Victor Klemperer

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Victor Klemperer was born October 9, 1881, in Landsberg-on-the-Warthe in the province of Brandenburg, Germany. Klemperer was the youngest in a family of three other brothers and four sisters. When Klemperer was nine, the family moved to Berlin, where his rabbi father, Wilhelm, was summoned to a liberal Reform Synagogue. As an unorthodox rabbi, Wilhelm was supportive of his four sons converting to the national religion, Lutheranism, in adulthood.

Klemperer married a concert pianist named Eva in 1906. His brothers disapproved of the union because they thought Eva was their brother’s social inferior. As for Eva’s family, some of her relatives disapproved of her marrying a Jewish man. During World War I, he served as a cannoneer in the German army, earning a Distinguished Service Medal. This service, along with his marriage to an Aryan woman, protected him from deportation to the concentration camps that sealed the fates of millions of Jews during Hitler’s rule.

Upon returning from his service in World War I, Klemperer worked for a few years as a freelance journalist. In 1920, he accepted a position at Dresden Technical University as a professor of Romance languages and literature. He occupied this position until 1935, when he was forced to retire. After World War II, he was reinstated.

From the age of seventeen, Klemperer kept a detailed diary of his life. He continued writing during the Nazi years, despite knowing that if the Nazis discovered his diary, he would be killed. The exercise of writing his thoughts and interpretations of changing Germany was a necessary outlet for him, and it was also his personal brand of heroism. He was determined to ‘‘bear witness’’ to the horrors he saw, no matter the risk.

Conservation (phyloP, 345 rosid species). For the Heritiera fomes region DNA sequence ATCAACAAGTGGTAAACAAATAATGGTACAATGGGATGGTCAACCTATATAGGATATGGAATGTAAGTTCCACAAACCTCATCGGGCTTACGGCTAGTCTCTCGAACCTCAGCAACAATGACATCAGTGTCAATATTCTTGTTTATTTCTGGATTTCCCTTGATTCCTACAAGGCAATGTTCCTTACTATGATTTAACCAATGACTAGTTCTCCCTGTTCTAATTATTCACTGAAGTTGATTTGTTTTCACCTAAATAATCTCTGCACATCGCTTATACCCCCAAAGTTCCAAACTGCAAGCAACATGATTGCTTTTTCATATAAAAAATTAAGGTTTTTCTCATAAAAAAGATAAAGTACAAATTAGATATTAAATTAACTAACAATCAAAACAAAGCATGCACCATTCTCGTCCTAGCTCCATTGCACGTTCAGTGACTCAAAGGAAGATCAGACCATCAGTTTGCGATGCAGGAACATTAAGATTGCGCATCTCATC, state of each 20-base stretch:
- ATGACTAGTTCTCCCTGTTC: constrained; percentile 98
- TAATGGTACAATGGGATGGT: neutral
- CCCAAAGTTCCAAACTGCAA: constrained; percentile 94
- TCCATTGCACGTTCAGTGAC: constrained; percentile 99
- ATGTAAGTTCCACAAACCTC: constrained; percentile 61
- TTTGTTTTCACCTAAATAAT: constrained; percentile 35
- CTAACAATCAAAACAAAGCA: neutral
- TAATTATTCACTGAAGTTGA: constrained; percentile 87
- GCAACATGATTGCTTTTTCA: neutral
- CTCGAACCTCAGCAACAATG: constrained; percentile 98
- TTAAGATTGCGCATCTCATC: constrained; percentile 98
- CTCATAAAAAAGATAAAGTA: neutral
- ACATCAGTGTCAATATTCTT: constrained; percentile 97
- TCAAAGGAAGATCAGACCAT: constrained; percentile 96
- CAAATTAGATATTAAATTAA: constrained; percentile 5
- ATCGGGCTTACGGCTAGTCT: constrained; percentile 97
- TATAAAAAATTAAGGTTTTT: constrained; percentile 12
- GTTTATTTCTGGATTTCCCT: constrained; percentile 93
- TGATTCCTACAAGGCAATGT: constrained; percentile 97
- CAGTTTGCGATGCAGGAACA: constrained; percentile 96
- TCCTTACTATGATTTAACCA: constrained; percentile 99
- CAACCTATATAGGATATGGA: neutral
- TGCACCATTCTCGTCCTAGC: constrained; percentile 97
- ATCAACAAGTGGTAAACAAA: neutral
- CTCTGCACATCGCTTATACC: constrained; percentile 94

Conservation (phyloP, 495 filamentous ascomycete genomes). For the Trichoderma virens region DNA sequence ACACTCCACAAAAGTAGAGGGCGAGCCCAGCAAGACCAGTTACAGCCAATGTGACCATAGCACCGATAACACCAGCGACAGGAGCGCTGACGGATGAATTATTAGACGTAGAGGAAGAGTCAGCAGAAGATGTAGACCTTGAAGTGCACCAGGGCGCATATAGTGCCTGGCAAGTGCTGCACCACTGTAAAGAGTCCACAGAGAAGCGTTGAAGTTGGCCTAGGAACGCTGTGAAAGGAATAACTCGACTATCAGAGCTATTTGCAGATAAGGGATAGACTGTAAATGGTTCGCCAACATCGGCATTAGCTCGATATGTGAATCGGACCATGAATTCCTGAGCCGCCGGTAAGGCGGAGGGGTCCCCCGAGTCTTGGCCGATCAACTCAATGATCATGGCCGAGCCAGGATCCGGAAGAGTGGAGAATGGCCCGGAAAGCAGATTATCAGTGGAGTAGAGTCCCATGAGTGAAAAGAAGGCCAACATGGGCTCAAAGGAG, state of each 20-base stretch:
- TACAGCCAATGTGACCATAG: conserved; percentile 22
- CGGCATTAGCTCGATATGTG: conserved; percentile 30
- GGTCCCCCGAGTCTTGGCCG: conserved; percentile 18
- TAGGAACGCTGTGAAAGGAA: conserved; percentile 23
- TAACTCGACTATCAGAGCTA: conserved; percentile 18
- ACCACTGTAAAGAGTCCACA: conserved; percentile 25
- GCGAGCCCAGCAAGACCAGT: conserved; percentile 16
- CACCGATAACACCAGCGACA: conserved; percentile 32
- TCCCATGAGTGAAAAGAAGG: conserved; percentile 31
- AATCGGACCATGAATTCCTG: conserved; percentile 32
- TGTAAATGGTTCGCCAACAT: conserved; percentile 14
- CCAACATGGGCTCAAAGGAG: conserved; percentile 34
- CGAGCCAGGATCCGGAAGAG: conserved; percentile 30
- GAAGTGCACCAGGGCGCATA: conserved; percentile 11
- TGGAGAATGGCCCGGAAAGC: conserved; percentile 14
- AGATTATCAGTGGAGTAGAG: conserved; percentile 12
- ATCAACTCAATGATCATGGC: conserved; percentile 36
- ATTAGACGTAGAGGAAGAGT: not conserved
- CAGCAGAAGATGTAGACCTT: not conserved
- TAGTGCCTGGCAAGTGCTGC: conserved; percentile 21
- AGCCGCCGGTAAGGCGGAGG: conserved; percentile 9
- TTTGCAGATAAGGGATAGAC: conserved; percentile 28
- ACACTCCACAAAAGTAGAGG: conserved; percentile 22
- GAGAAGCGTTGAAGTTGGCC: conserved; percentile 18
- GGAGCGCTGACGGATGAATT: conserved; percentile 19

At the beginning of 1945, Klemperer was one of only 198 registered Jews still in the entire city of Dresden, all of whom were still free because of their marriages to Aryan spouses. On February 13, all Jews who were deemed fit to work were to report for deportation in three days. This meant that their ‘‘privileged’’ status would come to an end. Klemperer knew this was a death sentence, so when the Allies bombed the city that very evening, he and Eva took advantage of the chaos and escaped Dresden. Eva tore the yellow star from his clothing, and they kept running for three months until it was safe. After the war, the couple returned to Dresden, and Klemperer joined the Communist Party.

Klemperer died of a heart attack while attending a conference in Brussels, Belgium, in 1960, nine years after Eva’s death. His diaries were taken to the Dresden State Library where one of Klemperer’s former students found them and, recognizing their historical value, began transcribing them for publication. The diary was a bestseller in Germany, and critics generally voice their hope that the diary will be as widely read in its English translation.

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